Apollo Provides $212M Refi for Brookfield’s DreamWorks Animation Studios

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Apollo, on behalf of its insurance company platform, has provided a $212.2 million refinance for Brookfield Real Estate Income Trust’s DreamWorks Animation Studios campus in Glendale, Calif., Commercial Observer can first report. 

The seven-year loan was a direct deal, with no brokers involved. 

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In November 2021, Brookfield REIT made its studio debut when it announced plans to buy the seven-building headquarters campus — the birthplace of “Shrek and “Kung Fu Panda,” plus other beloved, animated characters — for $327 million.  Brookfield REIT officials declined to comment. 

Sellers Hana Asset Management and Ocean West Capital Partners had previously purchased it for around $297 million in 2016, per property records. 

The sprawling property extends out 15 acres, totals 497,403 square feet and includes production and motion-capture studios, green rooms, a theater and office space. Built specifically for DreamWorks, the tenant still has 12 years left on its lease. Today, it houses 1,200 employees — including 3D animators and engineers —who enjoy amenities that include a helipad, ping-pong tables and a medical clinic.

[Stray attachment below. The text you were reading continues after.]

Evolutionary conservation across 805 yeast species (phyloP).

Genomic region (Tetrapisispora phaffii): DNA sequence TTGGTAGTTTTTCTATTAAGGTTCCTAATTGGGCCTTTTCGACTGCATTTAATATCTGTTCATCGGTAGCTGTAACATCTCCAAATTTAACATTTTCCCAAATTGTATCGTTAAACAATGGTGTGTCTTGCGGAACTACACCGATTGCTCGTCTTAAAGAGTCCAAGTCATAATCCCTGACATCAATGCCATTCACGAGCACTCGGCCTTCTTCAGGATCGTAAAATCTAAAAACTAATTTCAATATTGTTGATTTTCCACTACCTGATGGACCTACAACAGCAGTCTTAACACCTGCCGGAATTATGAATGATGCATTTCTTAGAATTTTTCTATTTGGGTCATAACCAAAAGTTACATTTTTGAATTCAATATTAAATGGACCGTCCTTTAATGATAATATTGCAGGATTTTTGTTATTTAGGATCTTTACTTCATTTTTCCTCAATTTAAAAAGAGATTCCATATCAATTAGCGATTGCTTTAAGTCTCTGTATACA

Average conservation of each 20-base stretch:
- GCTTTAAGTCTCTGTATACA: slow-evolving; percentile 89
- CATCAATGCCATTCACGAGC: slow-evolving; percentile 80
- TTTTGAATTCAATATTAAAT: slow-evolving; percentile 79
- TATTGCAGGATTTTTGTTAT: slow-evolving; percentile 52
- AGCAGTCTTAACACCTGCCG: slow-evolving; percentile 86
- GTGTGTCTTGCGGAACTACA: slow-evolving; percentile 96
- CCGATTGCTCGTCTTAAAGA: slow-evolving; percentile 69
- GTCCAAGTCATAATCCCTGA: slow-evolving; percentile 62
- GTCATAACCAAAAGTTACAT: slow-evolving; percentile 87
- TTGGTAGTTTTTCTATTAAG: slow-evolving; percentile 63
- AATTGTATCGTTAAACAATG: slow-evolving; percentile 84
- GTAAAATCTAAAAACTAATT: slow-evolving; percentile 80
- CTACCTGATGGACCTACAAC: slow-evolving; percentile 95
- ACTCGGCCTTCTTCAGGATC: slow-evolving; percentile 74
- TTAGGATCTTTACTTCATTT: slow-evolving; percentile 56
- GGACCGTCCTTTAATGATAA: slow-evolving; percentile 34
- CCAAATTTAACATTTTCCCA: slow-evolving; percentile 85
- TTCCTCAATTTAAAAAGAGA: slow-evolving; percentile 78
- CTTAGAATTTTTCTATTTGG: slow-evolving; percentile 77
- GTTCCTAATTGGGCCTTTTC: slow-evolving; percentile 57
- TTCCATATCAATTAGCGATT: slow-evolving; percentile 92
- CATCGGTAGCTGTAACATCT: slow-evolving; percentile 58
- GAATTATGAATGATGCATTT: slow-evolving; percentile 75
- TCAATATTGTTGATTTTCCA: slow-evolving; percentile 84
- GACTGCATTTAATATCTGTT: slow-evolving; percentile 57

Christine Boyd, principal at Apollo Global Management, led negotiations in the seven-year deal. Apollo was drawn to the Brookfield REIT sponsorship, and because the firm is a repeat client, Boyd said.

“We love working with borrowers that we repeatedly do business with, and Brookfield’s experience and balance sheet is key,” she said. “Then, specifically speaking to the real estate side of the transaction, we really felt it fit with our investment thesis with the strength of the entertainment industry in L.A. and just our overall view that things in L.A. are going to continue to go in the right direction with respect to office usage.” 

The DreamWorks campus sits in a premium spot at 1000 Flower Street, with direct access to Glendale’s Media Triangle. The area is home to several other production studios and campuses, including many Walt Disney properties. 

Boyd, who is based in Apollo’s San Francisco office,  described the DreamWorks campus’ location as  “irreplaceable, and in a really unique campus setting with outdoor space, and other amenities that are important in the post-COVID world.”

Apollo’s pipeline continues to be busy, especially with respect to its fixed-rate lending program, Boyd said. She also sees far more in-person human activity in the West Coast markets she covers today. 

“With the mask mandates going away, it’s interesting to see more people downtown in San Francisco and L.A.” she said. “I think  that’s going to translate to more office usage over the coming months here.” 

On the East Coast, Apollo made a studio bet during the depths of the pandemic as the senior lender behind Hackman Capital Partners and Square Mile Capital Management’s purchase of Silvercup Studios in New York City in November 2020. 

And only last week, it closed another sizable deal, this time providing a $178 million refinance for Rubenstein Partners mixed-use building at 25 Kent Avenue in Williamsburg, Brooklyn. 

Cathy Cunningham can be reached at ccunningham@commercialobserver.com